Looking at that list and thinking about a beginning sewist here’s my fabric recommendations and some shop suggestions.
- Essex Linen
It’s not listed as recommended, and this fabric is very stable so the drape may be boxier. But it is easy to sew with. That will lead to less frustration while we learn other basics. Linen is also delightfully comfortable in the summer and Essex linen also comes in an array of beautiful colors.
See examples of garments that other sewists have made with essex linen on Google images.
Where to get it?
Fancy Tiger Crafts (small biz in Colorado)
Fabric.com (an Amazon subsidiary)
Local quilt shops may also carry it, Google them and call to find out. They’ll know if they carry Essex Linen by name and may be able to suggest alternatives if they do not.
- Other Linens
There’s also an array of linen blends that would work well too, linen cotton blends, linen bamboo blends, linen hemp blends etc.
I’m not sure I totally understand what rayon is. It is often a blend of different materials (natural and synthetic) and tends to be soft with a lovely drape. Sometimes this slinkyness can lead to frustrating sewing experiences. Set yourself up for success the first few piece you make, but when you’re ready there’s some beautiful Art Gallery Fabric, Ruby Star Society rayons over at Stash Fabrics and Fiddlehead Fabrics in Maine has a great selection of Rayon prints
There’s a million cottons. The key here is NOT buying cotton quilting fabric. Go for a cotton chambray, cotton voile, cotton lawn or cotton poplin. Cottons are stable to sew, like the linens, but come in such a a wide variety of styles and weights it’s often best to get swatches or samples to understand what will work best for a pattern and what might be too sheer to be used unlined.
A lot of shops online list woven cotton next to stretch cottons (which tend to contain spandex).
Reminder: you do not want a stretch or knit fabric for this pattern.
I have admittedly little experience and knowledge of this fabric and all of that experience says it’s frustration town. Let’s practice on easier stuff first!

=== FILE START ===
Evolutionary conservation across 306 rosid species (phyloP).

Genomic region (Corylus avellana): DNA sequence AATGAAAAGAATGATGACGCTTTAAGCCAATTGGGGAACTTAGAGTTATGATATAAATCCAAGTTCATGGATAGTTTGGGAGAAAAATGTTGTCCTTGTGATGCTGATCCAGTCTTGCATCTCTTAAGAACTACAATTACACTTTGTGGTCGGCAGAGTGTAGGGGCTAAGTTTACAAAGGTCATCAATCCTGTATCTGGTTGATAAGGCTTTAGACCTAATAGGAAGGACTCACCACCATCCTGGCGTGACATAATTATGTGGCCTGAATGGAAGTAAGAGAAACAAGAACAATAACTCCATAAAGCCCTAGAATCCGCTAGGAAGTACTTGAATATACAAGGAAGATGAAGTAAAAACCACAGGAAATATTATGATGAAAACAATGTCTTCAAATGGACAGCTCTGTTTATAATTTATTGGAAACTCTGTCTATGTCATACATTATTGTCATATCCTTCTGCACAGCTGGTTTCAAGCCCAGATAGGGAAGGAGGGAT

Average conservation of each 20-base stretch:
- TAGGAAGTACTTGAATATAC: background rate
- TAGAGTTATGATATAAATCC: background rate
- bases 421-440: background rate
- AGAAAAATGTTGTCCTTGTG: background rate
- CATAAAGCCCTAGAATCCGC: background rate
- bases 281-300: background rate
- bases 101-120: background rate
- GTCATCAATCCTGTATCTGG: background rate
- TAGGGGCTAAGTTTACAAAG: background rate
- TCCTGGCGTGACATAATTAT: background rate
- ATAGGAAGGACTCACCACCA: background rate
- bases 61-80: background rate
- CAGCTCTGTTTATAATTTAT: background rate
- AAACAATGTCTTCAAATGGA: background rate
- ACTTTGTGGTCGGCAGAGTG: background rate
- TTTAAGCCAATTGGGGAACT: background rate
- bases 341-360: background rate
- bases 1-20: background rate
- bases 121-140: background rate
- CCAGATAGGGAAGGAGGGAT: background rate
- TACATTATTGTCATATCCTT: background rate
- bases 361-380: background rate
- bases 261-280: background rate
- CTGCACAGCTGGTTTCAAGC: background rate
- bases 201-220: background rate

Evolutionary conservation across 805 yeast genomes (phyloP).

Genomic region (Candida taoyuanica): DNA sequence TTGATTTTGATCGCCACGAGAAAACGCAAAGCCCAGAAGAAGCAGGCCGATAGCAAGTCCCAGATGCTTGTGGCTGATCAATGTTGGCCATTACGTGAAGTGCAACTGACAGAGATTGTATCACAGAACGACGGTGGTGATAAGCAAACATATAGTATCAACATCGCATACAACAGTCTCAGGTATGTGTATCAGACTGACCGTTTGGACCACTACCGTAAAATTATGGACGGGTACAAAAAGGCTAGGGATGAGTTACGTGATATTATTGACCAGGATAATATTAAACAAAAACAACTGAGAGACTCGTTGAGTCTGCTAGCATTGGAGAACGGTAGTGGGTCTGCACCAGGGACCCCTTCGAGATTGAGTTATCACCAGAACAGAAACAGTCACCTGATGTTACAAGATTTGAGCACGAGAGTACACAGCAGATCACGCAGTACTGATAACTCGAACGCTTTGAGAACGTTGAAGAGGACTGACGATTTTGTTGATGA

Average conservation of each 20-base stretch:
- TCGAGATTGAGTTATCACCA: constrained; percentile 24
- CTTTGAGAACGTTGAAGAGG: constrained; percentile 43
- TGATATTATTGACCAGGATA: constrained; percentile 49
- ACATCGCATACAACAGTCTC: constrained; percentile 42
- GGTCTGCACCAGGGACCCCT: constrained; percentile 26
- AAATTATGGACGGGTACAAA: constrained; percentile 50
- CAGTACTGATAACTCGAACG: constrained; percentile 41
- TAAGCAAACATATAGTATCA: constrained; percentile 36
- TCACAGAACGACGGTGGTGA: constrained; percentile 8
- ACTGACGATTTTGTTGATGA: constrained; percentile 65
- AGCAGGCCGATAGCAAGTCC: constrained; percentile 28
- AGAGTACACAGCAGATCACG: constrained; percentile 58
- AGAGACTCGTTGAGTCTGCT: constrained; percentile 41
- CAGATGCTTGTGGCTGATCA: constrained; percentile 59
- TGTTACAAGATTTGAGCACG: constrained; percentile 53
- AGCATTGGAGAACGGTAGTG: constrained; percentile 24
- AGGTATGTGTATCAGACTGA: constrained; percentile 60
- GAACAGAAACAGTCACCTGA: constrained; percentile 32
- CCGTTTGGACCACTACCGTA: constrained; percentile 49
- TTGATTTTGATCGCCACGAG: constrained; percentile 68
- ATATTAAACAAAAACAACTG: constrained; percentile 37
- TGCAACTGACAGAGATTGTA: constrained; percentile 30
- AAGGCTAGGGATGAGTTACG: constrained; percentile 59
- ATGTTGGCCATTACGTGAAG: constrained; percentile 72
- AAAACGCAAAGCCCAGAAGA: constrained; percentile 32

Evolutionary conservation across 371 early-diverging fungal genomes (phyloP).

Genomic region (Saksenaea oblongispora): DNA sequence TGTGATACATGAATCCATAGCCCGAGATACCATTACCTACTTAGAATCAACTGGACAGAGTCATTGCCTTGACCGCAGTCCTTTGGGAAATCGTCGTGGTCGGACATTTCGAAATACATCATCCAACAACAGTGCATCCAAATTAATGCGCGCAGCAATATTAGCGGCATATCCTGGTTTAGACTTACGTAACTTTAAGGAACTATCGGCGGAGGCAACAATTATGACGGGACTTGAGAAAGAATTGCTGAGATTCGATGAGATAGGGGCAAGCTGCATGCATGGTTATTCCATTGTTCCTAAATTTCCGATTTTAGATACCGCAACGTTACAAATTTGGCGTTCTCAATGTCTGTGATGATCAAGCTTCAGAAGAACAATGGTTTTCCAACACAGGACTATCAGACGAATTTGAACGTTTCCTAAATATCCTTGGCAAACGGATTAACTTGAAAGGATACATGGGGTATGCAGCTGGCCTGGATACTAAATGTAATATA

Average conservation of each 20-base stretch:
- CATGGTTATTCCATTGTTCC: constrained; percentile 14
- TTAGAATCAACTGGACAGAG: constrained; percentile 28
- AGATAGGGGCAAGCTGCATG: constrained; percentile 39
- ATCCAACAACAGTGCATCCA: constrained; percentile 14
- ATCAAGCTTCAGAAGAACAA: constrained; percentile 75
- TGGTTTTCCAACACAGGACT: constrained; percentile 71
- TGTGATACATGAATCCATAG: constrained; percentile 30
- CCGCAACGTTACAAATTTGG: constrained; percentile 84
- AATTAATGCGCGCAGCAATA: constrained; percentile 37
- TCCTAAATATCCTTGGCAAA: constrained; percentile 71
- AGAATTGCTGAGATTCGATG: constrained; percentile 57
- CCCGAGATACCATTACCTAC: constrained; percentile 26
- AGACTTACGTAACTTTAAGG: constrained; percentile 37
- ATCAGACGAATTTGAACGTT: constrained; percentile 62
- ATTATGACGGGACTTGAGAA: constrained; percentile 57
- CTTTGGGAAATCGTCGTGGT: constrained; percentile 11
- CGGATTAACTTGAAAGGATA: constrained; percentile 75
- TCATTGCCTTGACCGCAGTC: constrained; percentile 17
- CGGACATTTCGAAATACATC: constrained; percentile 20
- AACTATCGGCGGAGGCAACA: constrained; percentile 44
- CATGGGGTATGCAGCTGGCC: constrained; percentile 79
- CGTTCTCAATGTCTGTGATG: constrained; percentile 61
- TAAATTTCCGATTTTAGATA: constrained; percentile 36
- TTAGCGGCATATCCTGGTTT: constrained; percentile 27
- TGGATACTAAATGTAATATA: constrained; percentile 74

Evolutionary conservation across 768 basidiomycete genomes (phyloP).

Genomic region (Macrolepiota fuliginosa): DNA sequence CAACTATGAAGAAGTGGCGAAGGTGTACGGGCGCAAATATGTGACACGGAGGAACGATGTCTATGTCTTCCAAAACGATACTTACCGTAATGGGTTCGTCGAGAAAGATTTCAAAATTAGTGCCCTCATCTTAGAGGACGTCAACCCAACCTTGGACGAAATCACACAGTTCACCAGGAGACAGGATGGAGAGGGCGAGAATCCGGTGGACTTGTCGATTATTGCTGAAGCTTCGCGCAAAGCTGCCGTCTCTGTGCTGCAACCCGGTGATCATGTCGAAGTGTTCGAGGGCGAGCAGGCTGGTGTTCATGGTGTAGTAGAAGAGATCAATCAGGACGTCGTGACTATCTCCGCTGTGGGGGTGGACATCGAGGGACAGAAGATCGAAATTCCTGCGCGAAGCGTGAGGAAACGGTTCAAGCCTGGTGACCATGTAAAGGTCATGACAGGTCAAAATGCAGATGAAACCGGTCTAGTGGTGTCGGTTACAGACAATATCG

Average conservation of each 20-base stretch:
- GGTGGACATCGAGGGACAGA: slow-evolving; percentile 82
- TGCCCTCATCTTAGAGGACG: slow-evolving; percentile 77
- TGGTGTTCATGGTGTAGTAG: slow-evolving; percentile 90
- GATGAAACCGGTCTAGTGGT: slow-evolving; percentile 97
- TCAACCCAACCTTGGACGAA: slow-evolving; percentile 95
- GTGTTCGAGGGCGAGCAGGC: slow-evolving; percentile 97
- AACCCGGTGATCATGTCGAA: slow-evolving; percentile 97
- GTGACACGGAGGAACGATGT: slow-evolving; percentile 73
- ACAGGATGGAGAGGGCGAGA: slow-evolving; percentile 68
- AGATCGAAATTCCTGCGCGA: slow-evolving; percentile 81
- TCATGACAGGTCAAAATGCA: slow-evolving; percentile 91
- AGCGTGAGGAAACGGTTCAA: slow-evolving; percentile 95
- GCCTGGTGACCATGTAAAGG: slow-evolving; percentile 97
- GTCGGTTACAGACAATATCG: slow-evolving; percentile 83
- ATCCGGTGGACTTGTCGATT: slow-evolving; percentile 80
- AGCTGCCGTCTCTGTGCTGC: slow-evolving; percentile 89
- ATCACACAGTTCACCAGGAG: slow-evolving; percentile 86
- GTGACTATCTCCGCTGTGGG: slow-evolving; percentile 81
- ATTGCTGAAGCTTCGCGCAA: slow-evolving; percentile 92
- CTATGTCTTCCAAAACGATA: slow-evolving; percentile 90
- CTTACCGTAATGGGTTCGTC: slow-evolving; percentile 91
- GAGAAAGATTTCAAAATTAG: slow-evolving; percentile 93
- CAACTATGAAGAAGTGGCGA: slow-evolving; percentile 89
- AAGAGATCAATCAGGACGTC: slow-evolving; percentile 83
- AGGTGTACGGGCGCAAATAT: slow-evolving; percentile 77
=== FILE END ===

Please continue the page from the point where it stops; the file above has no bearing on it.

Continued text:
I dunno that we are gonna start that fancy, silk often requires special laundering.
Other places to find fabric? I could list more but Amy’s post on Closet Case Pattern’s Blog is a great roundup I can reference instead: The Ultimate List of Independent Online Fabric Stores!!
Some online shops like Harts Fabric even separate their apparel fabric from their quilting cottons – this can make it easier to find appropriate options!
There are shops that will also send you swatches, which are samples of fabric. They charge a small fee and some retailers include extra samples when they see you’re trying to get a sense of a certain stock. I have a collection of different fabric types from different stores like Mood, Fabric.com and Nature’s Fabric. Whether I’m ordering from those stores or not, it’s nice to have a similar fabric type to feel while I look at a fabric online.
And lastly, on fabrics: don’t overthink it. Just make something! Don’t hoard fabric, use it and love that item threadbare.
Oh, and About Prints
There’s this whole other level to pattern matching and stripe matching. Try and pick fabrics with all over print or a solid and not stripes for your first few projects. Additionally, prints, even ones that appear omni directional, tend to have a direction. I put a safety pin the top of fabrics that I spend time deciding which direction is up on.
One of my favorite things about indie patterns is their following online, if you lookup #brunchblouse on Instagram. Patterns for Pirates has an active community on Facebook and their blog features lots of examples and hacks to further customize your future makes!
PS. This started as an Ella Top Sew Along but we (really..I) jumped the gun and we didn’t both fit within the pattern…so we did what crafters do best: we adapted by picking a new pattern, the Brunch Blouse from Patterns for Pirates, and continued with our plans.
Here’s the original inspiration links for that project.
- Tank Week: Ella Top by Liola Patterns – Sewdaily.com
- Reviews of the Ella top – Sewline.com
- Reviewed: Ella Top by Liola Patterns – Harper + Lu
- Liola Patterns Ella Top – Clipped Curves
- Ella Top by Liola Patterns – Off Square
- Pattern Review: Liola Patterns Ella Top, via Indiesew! – Right Sides Together
- #ellatop on Instagram